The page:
Hand surgery can repair a wide range of problems.
Hand surgery is a broad term that applies to any procedures performed to correct injuries, deformities, or tissue, bone, or joint damage affecting hands and/or fingers.
Surgery on one or both hands may also be necessary because of osteoarthritis and other rheumatic diseases, degenerative changes to structures within hands, serious infections not responding to other treatments, or issues related to birth defects.
Skin Grafts and Flaps
If fingertips are affected by an injury or amputated, skin may be taken from another part of the body to restore appearance in the affected part of the hand. Skin grafts may also be performed on other parts of the hand with missing skin. A similar type of hand surgery is called a skin flap. It’s different from a skin graft in that the skin used has blood vessels, fat, and muscles attached. Flaps are sometimes used on parts of the hand with missing skin or tissue damage where there’s not sufficient blood supply.
Closed Reduction and Fixation
Broken or fractured bones in the hand sometimes heal without surgery. But if the damage is extensive or the bones are misaligned, a common type of surgery performed is closed reduction and fixation. It’s a procedure that involves realigning the broken bone and securing it in place. Wires, casts, splints, or rods may also be used to immobilize the affected bone to allow it to heal property.
Hand Tendon and Nerve Repair
Surgery to repair tendons in the hand affected by infection, trauma, or tears can be performed as a primary, delayed primary, or secondary type of procedure. Primary repairs are typically what’s done to immediately correct the damaged or torn tendon in the affected hand. The other types of repair surgery are usually done a few days or weeks after an injury occurs.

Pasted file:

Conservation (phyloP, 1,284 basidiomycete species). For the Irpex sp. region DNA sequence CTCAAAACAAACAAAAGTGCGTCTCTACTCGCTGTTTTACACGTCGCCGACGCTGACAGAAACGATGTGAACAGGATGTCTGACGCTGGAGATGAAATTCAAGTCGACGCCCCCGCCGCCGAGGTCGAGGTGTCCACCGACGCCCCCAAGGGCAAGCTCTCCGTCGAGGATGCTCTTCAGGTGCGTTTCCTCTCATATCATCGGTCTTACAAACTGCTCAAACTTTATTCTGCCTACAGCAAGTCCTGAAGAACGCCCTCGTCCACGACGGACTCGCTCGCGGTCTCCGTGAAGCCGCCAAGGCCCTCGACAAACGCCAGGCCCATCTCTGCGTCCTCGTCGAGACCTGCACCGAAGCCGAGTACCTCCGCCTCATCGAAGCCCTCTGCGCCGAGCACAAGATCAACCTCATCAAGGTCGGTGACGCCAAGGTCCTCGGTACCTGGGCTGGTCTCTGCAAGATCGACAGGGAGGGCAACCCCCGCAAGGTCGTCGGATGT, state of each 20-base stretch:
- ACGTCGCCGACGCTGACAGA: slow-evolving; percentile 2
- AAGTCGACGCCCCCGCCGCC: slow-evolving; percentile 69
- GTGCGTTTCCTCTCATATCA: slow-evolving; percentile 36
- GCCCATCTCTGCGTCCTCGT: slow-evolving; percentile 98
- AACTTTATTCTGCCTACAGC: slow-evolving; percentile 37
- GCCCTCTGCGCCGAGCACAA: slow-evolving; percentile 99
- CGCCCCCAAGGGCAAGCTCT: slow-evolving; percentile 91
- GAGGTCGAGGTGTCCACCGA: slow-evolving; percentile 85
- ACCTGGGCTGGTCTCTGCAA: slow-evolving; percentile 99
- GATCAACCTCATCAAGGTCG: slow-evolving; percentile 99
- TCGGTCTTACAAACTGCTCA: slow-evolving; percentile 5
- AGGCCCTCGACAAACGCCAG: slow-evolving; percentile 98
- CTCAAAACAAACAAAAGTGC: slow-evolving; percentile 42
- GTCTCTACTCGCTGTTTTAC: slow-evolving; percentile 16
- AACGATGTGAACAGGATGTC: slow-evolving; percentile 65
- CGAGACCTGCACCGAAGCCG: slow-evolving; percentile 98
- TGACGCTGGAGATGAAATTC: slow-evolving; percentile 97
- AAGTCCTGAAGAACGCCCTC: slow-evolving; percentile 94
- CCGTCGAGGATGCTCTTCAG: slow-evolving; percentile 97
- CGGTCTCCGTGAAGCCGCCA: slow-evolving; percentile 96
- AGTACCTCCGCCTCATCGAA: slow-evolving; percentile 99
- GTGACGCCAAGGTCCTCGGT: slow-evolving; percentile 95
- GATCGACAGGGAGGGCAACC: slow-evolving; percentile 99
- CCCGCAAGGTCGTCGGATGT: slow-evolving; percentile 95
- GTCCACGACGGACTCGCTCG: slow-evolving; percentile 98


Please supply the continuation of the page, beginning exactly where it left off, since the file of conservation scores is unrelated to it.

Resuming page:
When nerves in the hand are damaged, they may heal without surgical intervention. If the loss of sensation or function continues, surgery may be recommended. In some instances, a nerve graft is necessary. Other times, complex surgery is done to reattach severed hand nerves.
Surgery for Hand Infections
Oftentimes, hand infections respond well to the use of antibiotics, rest, elevation, and similar treatments. Surgical drainage or debridement may be needed if an infection has resulted in a sore or abscess, or if the wound is extensive or severe. The purpose of procedures like this is to drain the infected site and remove contaminated or damaged tissue.
Pressure sometimes builds up within enclosed muscle space in certain parts of the hand, often following an injury. What’s referred to as compartment syndrome sometimes results in pressure that impedes blood flow. With a fasciotomy, an incision is made into hand or arm to relieve pressure and restore normal blood flow. Damaged tissue within the affected area may also be removed.
Joint Replacement and Replantation
Joints in the hand or wrist that have been damaged by arthritis are sometimes replaced with artificial joints, a type of surgery known as arthroplasty. If one or more fingers is completely cut or detached, replantation surgery is performed to reattach it and restore function. It’s often performed under magnification with microsurgical techniques.
Results from any of the various types of hand surgery discussed here will vary based on what specific procedure is performed and a patient’s overall health. Underlying conditions such as high blood pressure and diabetes may also affect surgical outcomes. With some procedures, follow-up therapy that may include hand or finger exercises is needed to fully restore range of motion and dexterity.